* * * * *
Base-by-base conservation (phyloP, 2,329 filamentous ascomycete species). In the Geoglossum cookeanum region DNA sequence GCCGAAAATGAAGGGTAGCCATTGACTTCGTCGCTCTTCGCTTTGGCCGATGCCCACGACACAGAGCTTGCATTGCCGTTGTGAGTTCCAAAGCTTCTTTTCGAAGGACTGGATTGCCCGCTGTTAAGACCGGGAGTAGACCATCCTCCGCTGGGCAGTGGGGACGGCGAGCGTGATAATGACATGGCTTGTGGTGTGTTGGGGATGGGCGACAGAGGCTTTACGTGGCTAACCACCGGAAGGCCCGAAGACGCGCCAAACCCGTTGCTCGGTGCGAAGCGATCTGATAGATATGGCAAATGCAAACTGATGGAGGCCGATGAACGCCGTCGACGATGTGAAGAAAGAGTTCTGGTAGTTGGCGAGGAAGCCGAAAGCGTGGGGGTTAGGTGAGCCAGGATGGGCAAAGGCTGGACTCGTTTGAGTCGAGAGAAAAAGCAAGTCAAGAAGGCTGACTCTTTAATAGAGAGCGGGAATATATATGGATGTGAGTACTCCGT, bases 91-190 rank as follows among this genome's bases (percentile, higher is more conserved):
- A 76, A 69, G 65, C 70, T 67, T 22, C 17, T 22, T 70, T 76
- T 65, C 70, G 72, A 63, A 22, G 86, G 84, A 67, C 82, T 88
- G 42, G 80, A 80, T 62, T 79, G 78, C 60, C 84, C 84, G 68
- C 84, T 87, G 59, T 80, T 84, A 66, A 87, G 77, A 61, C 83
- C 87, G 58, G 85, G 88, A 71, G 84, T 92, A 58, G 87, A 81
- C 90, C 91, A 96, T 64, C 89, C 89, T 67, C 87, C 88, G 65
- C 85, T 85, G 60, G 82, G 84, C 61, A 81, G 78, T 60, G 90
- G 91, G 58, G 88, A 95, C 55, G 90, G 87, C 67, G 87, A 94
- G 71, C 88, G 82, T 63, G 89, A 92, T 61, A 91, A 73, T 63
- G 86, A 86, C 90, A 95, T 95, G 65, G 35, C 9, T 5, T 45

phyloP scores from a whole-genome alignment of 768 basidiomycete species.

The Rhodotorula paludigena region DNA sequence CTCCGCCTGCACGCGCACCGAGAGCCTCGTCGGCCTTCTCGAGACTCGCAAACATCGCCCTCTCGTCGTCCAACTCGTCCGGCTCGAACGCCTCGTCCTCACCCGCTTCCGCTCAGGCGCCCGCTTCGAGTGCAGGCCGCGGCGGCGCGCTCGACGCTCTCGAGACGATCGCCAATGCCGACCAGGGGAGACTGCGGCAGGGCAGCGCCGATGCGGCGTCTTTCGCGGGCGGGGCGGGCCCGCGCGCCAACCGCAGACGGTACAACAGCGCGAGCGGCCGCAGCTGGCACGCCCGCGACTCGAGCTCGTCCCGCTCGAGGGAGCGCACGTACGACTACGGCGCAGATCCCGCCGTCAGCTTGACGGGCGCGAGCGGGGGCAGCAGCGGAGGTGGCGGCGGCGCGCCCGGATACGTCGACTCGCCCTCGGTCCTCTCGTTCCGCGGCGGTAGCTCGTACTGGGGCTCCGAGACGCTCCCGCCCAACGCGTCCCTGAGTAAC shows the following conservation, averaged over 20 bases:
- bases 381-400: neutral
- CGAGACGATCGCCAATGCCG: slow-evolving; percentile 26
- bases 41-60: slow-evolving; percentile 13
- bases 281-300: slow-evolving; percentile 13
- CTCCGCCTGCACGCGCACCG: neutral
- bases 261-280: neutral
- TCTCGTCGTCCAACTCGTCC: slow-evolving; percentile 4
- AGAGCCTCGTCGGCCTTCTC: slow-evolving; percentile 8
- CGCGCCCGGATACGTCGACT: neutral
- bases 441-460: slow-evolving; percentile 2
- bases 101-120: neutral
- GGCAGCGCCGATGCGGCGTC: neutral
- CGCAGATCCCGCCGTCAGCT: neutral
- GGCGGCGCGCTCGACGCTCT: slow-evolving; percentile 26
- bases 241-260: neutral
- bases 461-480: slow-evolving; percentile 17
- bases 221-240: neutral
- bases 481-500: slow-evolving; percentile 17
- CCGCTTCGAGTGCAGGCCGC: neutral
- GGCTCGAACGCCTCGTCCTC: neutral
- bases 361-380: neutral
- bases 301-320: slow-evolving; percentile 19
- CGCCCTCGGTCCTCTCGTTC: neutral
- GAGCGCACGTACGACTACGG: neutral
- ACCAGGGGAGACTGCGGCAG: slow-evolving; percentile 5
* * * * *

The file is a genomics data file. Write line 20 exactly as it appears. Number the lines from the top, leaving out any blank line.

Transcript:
- TCTCGTCGTCCAACTCGTCC: slow-evolving; percentile 4